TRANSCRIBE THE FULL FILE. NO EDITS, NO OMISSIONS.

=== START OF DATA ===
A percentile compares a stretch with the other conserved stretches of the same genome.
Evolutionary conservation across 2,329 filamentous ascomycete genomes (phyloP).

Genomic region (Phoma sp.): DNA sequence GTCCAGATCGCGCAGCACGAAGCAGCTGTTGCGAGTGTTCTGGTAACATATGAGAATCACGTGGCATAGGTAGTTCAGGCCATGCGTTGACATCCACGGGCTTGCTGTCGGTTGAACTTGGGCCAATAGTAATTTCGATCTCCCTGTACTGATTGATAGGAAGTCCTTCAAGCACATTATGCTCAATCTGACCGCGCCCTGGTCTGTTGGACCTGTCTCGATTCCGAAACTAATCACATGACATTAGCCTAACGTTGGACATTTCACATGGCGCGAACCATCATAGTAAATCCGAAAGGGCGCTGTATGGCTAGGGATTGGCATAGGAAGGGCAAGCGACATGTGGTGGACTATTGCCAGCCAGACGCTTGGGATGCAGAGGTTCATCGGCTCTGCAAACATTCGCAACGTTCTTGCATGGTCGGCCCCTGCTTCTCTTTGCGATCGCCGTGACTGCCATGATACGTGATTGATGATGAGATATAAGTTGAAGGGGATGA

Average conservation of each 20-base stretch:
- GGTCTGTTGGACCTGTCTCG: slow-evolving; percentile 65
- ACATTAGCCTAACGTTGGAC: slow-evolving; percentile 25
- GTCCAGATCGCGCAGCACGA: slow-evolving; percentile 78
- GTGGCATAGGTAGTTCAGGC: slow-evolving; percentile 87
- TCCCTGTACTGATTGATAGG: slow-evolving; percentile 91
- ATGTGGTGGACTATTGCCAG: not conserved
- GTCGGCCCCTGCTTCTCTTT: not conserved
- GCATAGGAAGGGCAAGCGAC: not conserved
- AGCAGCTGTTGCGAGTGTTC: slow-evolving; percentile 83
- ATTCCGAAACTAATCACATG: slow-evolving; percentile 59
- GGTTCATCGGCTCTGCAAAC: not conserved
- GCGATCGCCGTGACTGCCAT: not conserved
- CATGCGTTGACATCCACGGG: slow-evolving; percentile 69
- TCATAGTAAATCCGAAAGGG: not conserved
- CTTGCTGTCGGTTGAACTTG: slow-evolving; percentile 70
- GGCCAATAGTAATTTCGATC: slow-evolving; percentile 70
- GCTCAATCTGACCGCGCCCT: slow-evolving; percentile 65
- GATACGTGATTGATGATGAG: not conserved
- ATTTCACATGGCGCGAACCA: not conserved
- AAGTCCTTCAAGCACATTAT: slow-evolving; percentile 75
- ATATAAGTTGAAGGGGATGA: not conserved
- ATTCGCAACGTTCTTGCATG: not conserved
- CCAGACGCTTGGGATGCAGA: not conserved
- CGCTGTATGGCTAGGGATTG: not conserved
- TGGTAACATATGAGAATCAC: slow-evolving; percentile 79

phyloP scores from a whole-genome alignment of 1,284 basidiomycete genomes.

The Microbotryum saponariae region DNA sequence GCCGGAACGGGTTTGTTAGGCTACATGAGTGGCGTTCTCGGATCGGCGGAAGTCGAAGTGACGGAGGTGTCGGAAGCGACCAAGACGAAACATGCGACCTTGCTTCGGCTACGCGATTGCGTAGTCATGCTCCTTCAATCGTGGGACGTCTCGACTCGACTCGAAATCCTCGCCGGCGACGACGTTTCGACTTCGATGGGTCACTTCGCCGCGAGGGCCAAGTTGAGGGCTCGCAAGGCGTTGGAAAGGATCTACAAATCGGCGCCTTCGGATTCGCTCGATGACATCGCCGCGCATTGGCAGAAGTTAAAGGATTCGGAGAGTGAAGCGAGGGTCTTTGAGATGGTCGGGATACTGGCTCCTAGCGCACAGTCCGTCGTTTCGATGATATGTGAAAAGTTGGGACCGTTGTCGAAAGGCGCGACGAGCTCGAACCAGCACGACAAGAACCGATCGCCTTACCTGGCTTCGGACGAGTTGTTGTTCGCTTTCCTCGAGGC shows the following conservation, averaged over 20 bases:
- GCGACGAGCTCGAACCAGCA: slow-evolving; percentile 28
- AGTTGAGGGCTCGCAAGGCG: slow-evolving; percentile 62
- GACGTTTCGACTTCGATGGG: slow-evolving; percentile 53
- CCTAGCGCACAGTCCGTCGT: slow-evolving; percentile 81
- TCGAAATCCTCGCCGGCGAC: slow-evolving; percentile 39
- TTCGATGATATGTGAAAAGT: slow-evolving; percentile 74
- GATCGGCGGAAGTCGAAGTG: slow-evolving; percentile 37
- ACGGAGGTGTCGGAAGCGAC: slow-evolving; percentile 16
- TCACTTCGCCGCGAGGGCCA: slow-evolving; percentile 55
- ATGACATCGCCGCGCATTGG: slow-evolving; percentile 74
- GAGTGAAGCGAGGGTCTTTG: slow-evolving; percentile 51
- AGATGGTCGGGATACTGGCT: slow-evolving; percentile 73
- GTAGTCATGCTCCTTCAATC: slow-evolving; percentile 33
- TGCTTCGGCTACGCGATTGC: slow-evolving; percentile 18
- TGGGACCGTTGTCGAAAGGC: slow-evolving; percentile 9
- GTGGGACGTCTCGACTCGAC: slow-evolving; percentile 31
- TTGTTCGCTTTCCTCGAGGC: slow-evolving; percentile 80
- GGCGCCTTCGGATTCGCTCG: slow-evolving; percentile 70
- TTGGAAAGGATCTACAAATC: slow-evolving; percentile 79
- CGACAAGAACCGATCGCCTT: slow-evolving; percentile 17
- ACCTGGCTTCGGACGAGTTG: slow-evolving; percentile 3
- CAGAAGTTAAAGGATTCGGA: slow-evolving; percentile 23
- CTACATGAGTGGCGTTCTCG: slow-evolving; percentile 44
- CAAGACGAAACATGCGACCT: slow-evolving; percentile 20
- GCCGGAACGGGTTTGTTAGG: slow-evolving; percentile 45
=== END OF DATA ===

A percentile compares a stretch with the other conserved stretches of the same genome.
Evolutionary conservation across 2,329 filamentous ascomycete genomes (phyloP).

Genomic region (Phoma sp.): DNA sequence GTCCAGATCGCGCAGCACGAAGCAGCTGTTGCGAGTGTTCTGGTAACATATGAGAATCACGTGGCATAGGTAGTTCAGGCCATGCGTTGACATCCACGGGCTTGCTGTCGGTTGAACTTGGGCCAATAGTAATTTCGATCTCCCTGTACTGATTGATAGGAAGTCCTTCAAGCACATTATGCTCAATCTGACCGCGCCCTGGTCTGTTGGACCTGTCTCGATTCCGAAACTAATCACATGACATTAGCCTAACGTTGGACATTTCACATGGCGCGAACCATCATAGTAAATCCGAAAGGGCGCTGTATGGCTAGGGATTGGCATAGGAAGGGCAAGCGACATGTGGTGGACTATTGCCAGCCAGACGCTTGGGATGCAGAGGTTCATCGGCTCTGCAAACATTCGCAACGTTCTTGCATGGTCGGCCCCTGCTTCTCTTTGCGATCGCCGTGACTGCCATGATACGTGATTGATGATGAGATATAAGTTGAAGGGGATGA

Average conservation of each 20-base stretch:
- GGTCTGTTGGACCTGTCTCG: slow-evolving; percentile 65
- ACATTAGCCTAACGTTGGAC: slow-evolving; percentile 25
- GTCCAGATCGCGCAGCACGA: slow-evolving; percentile 78
- GTGGCATAGGTAGTTCAGGC: slow-evolving; percentile 87
- TCCCTGTACTGATTGATAGG: slow-evolving; percentile 91
- ATGTGGTGGACTATTGCCAG: not conserved
- GTCGGCCCCTGCTTCTCTTT: not conserved
- GCATAGGAAGGGCAAGCGAC: not conserved
- AGCAGCTGTTGCGAGTGTTC: slow-evolving; percentile 83
- ATTCCGAAACTAATCACATG: slow-evolving; percentile 59
- GGTTCATCGGCTCTGCAAAC: not conserved
- GCGATCGCCGTGACTGCCAT: not conserved
- CATGCGTTGACATCCACGGG: slow-evolving; percentile 69
- TCATAGTAAATCCGAAAGGG: not conserved
- CTTGCTGTCGGTTGAACTTG: slow-evolving; percentile 70
- GGCCAATAGTAATTTCGATC: slow-evolving; percentile 70
- GCTCAATCTGACCGCGCCCT: slow-evolving; percentile 65
- GATACGTGATTGATGATGAG: not conserved
- ATTTCACATGGCGCGAACCA: not conserved
- AAGTCCTTCAAGCACATTAT: slow-evolving; percentile 75
- ATATAAGTTGAAGGGGATGA: not conserved
- ATTCGCAACGTTCTTGCATG: not conserved
- CCAGACGCTTGGGATGCAGA: not conserved
- CGCTGTATGGCTAGGGATTG: not conserved
- TGGTAACATATGAGAATCAC: slow-evolving; percentile 79

phyloP scores from a whole-genome alignment of 1,284 basidiomycete genomes.

The Microbotryum saponariae region DNA sequence GCCGGAACGGGTTTGTTAGGCTACATGAGTGGCGTTCTCGGATCGGCGGAAGTCGAAGTGACGGAGGTGTCGGAAGCGACCAAGACGAAACATGCGACCTTGCTTCGGCTACGCGATTGCGTAGTCATGCTCCTTCAATCGTGGGACGTCTCGACTCGACTCGAAATCCTCGCCGGCGACGACGTTTCGACTTCGATGGGTCACTTCGCCGCGAGGGCCAAGTTGAGGGCTCGCAAGGCGTTGGAAAGGATCTACAAATCGGCGCCTTCGGATTCGCTCGATGACATCGCCGCGCATTGGCAGAAGTTAAAGGATTCGGAGAGTGAAGCGAGGGTCTTTGAGATGGTCGGGATACTGGCTCCTAGCGCACAGTCCGTCGTTTCGATGATATGTGAAAAGTTGGGACCGTTGTCGAAAGGCGCGACGAGCTCGAACCAGCACGACAAGAACCGATCGCCTTACCTGGCTTCGGACGAGTTGTTGTTCGCTTTCCTCGAGGC shows the following conservation, averaged over 20 bases:
- GCGACGAGCTCGAACCAGCA: slow-evolving; percentile 28
- AGTTGAGGGCTCGCAAGGCG: slow-evolving; percentile 62
- GACGTTTCGACTTCGATGGG: slow-evolving; percentile 53
- CCTAGCGCACAGTCCGTCGT: slow-evolving; percentile 81
- TCGAAATCCTCGCCGGCGAC: slow-evolving; percentile 39
- TTCGATGATATGTGAAAAGT: slow-evolving; percentile 74
- GATCGGCGGAAGTCGAAGTG: slow-evolving; percentile 37
- ACGGAGGTGTCGGAAGCGAC: slow-evolving; percentile 16
- TCACTTCGCCGCGAGGGCCA: slow-evolving; percentile 55
- ATGACATCGCCGCGCATTGG: slow-evolving; percentile 74
- GAGTGAAGCGAGGGTCTTTG: slow-evolving; percentile 51
- AGATGGTCGGGATACTGGCT: slow-evolving; percentile 73
- GTAGTCATGCTCCTTCAATC: slow-evolving; percentile 33
- TGCTTCGGCTACGCGATTGC: slow-evolving; percentile 18
- TGGGACCGTTGTCGAAAGGC: slow-evolving; percentile 9
- GTGGGACGTCTCGACTCGAC: slow-evolving; percentile 31
- TTGTTCGCTTTCCTCGAGGC: slow-evolving; percentile 80
- GGCGCCTTCGGATTCGCTCG: slow-evolving; percentile 70
- TTGGAAAGGATCTACAAATC: slow-evolving; percentile 79
- CGACAAGAACCGATCGCCTT: slow-evolving; percentile 17
- ACCTGGCTTCGGACGAGTTG: slow-evolving; percentile 3
- CAGAAGTTAAAGGATTCGGA: slow-evolving; percentile 23
- CTACATGAGTGGCGTTCTCG: slow-evolving; percentile 44
- CAAGACGAAACATGCGACCT: slow-evolving; percentile 20
- GCCGGAACGGGTTTGTTAGG: slow-evolving; percentile 45